Solving the age old nature vs. nurture debate isn’t hard. All you have to do is have three kids. My kids have been formed from the same DNA pool. I am raising an optimist and a pessimist. Abstract, creative and big ideas are whirling inside one my child’s head. Another is a more concrete thinker. I have a child who is compliant and easy. A future lawyer also lives within our walls. These kids have the same parents. They are in the same environment. Yet, the three of my kids vary dramatically. What the parenting experience is like for individuals also varies dramatically. It is one of the big reasons why I encourage moms to not judge other moms.
Solving the Age Old Nature vs. Nurture Debate
Parenting hasn’t come easy to me. I talk about it more in my articles titled “I Have Everything I Ever Wanted, Why Am I So Unhappy?” and “I Lost Myself When I Became a Mom.” As I have struggled, I have reached out to mentors who have gone before. I look for parents who I respect and whose philosophies line up with my own. I also look for parents who have experienced success with their own kids. I have been blessed by my mentors, the Pritchards of Axis Ministires, who are raising 11 kids. I have other families I admire and reach out to also.
One such family we asked the question, “What do you do when your child…?” Their response was, “None of my kids have ever tried that.” I can describe to you other incidents and other friends with the same response. “My kid just doesn’t do that.” You know what? Two of my kids don’t do that either.
In blogging, I share articles about parenting and some of the responses online are, “My kids were just so easy,” or “All you have to do is lay down the law and be the parent, and your kids will obey.” They truth is YOUR kids may have responded that way. Some kids you look at sideways, and they fall in line. There are other children, however, who are more challenging to figure out and may not respond to discipline in the way you anticipated. I observe it in families.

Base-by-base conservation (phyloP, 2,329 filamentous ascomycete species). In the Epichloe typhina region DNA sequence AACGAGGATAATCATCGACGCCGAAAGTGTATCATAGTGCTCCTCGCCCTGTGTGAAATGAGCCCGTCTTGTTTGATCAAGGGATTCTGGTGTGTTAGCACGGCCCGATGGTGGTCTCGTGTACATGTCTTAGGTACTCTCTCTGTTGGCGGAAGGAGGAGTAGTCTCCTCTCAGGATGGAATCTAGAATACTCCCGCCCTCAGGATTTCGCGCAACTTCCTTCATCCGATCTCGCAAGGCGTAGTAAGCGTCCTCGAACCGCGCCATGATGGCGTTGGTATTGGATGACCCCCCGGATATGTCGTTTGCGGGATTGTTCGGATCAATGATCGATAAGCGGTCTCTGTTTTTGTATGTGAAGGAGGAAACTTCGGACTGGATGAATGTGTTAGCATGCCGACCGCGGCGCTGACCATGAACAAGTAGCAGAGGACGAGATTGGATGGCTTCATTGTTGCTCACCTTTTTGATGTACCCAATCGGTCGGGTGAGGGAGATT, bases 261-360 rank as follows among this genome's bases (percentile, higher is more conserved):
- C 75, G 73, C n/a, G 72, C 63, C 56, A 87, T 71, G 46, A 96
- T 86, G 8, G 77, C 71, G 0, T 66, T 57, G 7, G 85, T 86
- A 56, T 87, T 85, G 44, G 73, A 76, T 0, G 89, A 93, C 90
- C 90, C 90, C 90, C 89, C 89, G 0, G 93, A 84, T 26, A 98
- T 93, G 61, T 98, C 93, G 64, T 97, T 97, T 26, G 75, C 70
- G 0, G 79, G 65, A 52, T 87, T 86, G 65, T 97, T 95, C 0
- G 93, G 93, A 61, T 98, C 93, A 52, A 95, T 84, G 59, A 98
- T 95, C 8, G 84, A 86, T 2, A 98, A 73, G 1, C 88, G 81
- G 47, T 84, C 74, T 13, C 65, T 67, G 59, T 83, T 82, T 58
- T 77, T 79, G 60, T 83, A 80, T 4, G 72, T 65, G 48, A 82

I also see it within my own family, which is why I know it’s not just an environmental thing – it’s a personality thing. One kid would never imagine drawing all over their arm, while another might do it daily. Another child might be honest and the other might be sneaky. One child might be super easy to raise while another might provide opportunities for the parents to be refined. When raising a child with special needs, this contrast can be even more dramatic.
Nature plays an enormous role in a child.
So Why is Nurture so Important?
While I have just argued that nature has a huge impact on your your child, I absolutely would contend that nurture is extremely important as well. Just look at some of these statistics, which only scratch the surface about the impact parenting has on a child:
- As noted by leading brain expert John Medina in Brain Rules for Babies (affiliate link), the parents who end up with the most functioning kids are those that are both warm and in control – they are called authoritative parents (don’t confuse that with authoritarian parents).
- Business Insider notes that kids who are successful have parents who assign chores, teach social skills, have high expectations and have healthy relationships with one another, among other things.